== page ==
Perspectives on Glaucoma

Antioxidants enhance ocular perfusion in OAG, study shows

Taking specific antioxidants for at least 1 month significantly increases blood supply within the retinal and retrobulbar vascular beds, with potential protective effects on retinal ganglion cells in patients with open angle glaucoma.

In a double-masked, prospective study, 45 patients with open-angle glaucoma (OAG) were randomized to receive either placebo or a specific dietary supplement formula (Optic Nerve Formula, ScienceBased Health) containing omega-3 fatty acids, vitamins, minerals and ginkgo biloba. After 4 weeks of four-times-daily administration, patients in the antioxidant group showed significant increase in peak systolic velocity and/or diastolic blood flow velocity in all the retrobulbar blood vessels. Vascular resistance in the central retinal artery and nasal posterior ciliary artery was significantly reduced.

“In agreement with previous findings, our results indicate that the supplementation of certain antioxidants may increase blood supply to the orbit and within retinal capillary beds following 4 weeks administration,” the authors wrote. “Our data suggest oral antioxidant supplementation may decrease vascular resistance over a longer period of time than previous trials investigated.”

By improving ocular blood flow and, therefore, cell oxygenation and nutrition, this combination of nutraceuticals could help prevent retinal ganglion cell death in patients with OAG, they said.

“Theoretically, a healthy and stable ocular circulation may provide some amount of protection to retinal ganglion cells,” the authors wrote, and concluded by advocating further studies to assess the long-term effects of antioxidants on structural and functional disease progression. – by Michela Cimberle

Disclosure: Harris is a consultant to Stemnion, Biolight, Nano Retina, AdOM, ScienceBased Health, Isarna Therapeutics and Ono Pharmaceuticals and holds an ownership interest in AdOM, Nano Retina and Oxymap.

Taking specific antioxidants for at least 1 month significantly increases blood supply within the retinal and retrobulbar vascular beds, with potential protective effects on retinal ganglion cells in patients with open angle glaucoma.

In a double-masked, prospective study, 45 patients with open-angle glaucoma (OAG) were randomized to receive either placebo or a specific dietary supplement formula (Optic Nerve Formula, ScienceBased Health) containing omega-3 fatty acids, vitamins, minerals and ginkgo biloba. After 4 weeks of four-times-daily administration, patients in the antioxidant group showed significant increase in peak systolic velocity and/or diastolic blood flow velocity in all the retrobulbar blood vessels. Vascular resistance in the central retinal artery and nasal posterior ciliary artery was significantly reduced.

“In agreement with previous findings, our results indicate that the supplementation of certain antioxidants may increase blood supply to the orbit and within retinal capillary beds following 4 weeks administration,” the authors wrote. “Our data suggest oral antioxidant supplementation may decrease vascular resistance over a longer period of time than previous trials investigated.”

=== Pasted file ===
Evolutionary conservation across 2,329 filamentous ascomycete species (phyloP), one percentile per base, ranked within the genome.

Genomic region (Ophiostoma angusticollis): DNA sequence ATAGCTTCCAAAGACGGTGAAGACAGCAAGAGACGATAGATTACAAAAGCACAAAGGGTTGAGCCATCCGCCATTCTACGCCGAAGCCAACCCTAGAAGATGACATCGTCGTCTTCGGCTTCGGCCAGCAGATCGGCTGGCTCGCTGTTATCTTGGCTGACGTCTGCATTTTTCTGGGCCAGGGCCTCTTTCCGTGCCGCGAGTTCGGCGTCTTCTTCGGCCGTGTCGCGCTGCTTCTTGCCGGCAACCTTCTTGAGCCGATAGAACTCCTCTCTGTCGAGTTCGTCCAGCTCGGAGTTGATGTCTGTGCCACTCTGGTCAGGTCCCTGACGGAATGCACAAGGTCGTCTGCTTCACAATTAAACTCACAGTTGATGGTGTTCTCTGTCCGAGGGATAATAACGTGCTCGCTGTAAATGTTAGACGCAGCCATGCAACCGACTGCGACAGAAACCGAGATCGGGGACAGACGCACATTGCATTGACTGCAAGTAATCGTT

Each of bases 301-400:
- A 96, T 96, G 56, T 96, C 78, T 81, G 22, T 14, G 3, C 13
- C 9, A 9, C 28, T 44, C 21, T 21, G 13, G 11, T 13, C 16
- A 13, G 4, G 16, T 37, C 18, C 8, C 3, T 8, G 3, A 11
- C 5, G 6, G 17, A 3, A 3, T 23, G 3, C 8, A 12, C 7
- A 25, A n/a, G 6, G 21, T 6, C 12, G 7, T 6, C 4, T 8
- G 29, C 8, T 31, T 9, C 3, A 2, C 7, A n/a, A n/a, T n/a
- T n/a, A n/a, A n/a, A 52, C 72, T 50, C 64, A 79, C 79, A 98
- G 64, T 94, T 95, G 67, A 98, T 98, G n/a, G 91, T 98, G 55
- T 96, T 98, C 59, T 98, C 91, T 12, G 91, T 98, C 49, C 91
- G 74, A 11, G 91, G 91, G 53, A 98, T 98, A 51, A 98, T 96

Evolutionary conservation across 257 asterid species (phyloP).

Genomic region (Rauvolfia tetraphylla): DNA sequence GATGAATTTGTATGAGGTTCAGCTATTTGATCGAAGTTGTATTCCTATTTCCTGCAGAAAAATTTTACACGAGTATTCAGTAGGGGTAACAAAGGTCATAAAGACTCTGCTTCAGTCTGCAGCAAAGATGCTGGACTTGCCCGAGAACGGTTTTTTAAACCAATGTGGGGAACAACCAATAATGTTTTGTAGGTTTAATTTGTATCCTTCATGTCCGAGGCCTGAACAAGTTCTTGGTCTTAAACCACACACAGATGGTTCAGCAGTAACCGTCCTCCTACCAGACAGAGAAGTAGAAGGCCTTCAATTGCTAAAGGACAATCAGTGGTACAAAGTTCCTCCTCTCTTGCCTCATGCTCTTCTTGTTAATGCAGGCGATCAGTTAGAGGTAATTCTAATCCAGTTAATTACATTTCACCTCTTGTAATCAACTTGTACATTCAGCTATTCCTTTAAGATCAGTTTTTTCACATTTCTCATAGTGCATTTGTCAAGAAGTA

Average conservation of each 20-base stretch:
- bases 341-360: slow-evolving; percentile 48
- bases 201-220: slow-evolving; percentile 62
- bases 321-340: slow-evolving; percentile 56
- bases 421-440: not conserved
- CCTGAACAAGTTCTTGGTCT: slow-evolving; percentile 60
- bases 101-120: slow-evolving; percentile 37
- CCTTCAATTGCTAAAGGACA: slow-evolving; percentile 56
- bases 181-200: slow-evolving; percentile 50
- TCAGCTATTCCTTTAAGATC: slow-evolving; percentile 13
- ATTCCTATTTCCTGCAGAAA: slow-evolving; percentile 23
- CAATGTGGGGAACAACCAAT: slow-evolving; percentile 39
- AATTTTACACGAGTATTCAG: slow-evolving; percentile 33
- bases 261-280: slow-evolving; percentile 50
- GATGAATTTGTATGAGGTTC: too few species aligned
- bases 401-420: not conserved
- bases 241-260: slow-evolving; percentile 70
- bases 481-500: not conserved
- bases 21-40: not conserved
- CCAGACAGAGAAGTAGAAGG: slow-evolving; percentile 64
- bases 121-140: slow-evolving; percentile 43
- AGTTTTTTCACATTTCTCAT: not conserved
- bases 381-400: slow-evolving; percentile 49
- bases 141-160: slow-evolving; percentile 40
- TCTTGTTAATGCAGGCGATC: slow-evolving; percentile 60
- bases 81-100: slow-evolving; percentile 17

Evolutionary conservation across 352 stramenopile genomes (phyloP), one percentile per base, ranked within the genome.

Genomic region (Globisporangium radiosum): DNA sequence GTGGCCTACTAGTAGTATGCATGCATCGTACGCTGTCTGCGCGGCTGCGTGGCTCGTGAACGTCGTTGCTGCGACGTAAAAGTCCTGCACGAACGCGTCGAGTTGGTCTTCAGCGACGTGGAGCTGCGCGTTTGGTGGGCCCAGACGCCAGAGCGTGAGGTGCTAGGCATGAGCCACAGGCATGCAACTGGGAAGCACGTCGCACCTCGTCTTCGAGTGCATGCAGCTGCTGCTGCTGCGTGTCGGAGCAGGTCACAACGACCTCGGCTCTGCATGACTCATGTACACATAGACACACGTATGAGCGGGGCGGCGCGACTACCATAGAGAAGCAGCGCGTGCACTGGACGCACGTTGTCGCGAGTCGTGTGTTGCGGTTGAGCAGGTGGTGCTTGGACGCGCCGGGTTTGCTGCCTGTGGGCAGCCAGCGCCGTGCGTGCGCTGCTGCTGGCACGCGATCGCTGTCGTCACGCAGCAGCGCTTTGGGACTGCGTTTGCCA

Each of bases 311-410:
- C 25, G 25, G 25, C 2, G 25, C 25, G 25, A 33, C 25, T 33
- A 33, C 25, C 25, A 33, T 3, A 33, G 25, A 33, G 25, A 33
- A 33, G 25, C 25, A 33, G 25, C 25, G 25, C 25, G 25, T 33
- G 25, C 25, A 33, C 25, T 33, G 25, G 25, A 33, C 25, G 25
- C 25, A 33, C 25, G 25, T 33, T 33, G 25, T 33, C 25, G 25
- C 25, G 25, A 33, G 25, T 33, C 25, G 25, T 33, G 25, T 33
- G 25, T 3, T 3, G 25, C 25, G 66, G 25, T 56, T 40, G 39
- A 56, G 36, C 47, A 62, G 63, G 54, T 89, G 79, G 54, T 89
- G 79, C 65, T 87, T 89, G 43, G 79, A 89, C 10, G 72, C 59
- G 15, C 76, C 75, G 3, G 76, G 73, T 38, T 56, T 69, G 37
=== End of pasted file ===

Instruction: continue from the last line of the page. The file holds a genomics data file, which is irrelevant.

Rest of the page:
By improving ocular blood flow and, therefore, cell oxygenation and nutrition, this combination of nutraceuticals could help prevent retinal ganglion cell death in patients with OAG, they said.

“Theoretically, a healthy and stable ocular circulation may provide some amount of protection to retinal ganglion cells,” the authors wrote, and concluded by advocating further studies to assess the long-term effects of antioxidants on structural and functional disease progression. – by Michela Cimberle

Disclosure: Harris is a consultant to Stemnion, Biolight, Nano Retina, AdOM, ScienceBased Health, Isarna Therapeutics and Ono Pharmaceuticals and holds an ownership interest in AdOM, Nano Retina and Oxymap.

    Perspective
    Derek MacDonald

    Derek MacDonald

    Elevated IOP is inarguably a strong risk factor for glaucoma. However, most individuals with untreated ocular hypertension won’t develop manifest disease, at least one of every two diagnosed with open-angle glaucoma present with statistically normal IOP, and post-diagnosis progression can occur despite pressures that appear to be well controlled … so, what gives?

    A number of additional risk factors for glaucoma have been identified, many related to impaired ocular blood flow. Systemic hypotension and vascular dysregulation compromise ocular perfusion, which exacerbates glaucomatous optic neuropathy and visual field loss. While lowering IOP and elevating blood pressure both increase ocular perfusion pressure, the former is obviously more feasible than the latter.

    In demonstrating that dietary antioxidants including ginkgo and bilberry increase blood flow velocity and decrease vascular resistance, Harris and colleagues inform our management of patients progressing at relatively low IOP, who may also benefit from two things:

    --dosing systemic blood pressure medications in the morning rather than evening and

    --lowering IOP with medications that increase ocular blood flow (prostaglandin analogues and carbonic anhydrase inhibitors).

    While reducing IOP remains the cornerstone of glaucoma treatment, clinicians are wise to remember that it’s no longer the only stone.

    • Derek MacDonald, OD, FAAO
    • Private practitioner Waterloo, Ontario

    Disclosures: MacDonald reports no relevant financial disclosures.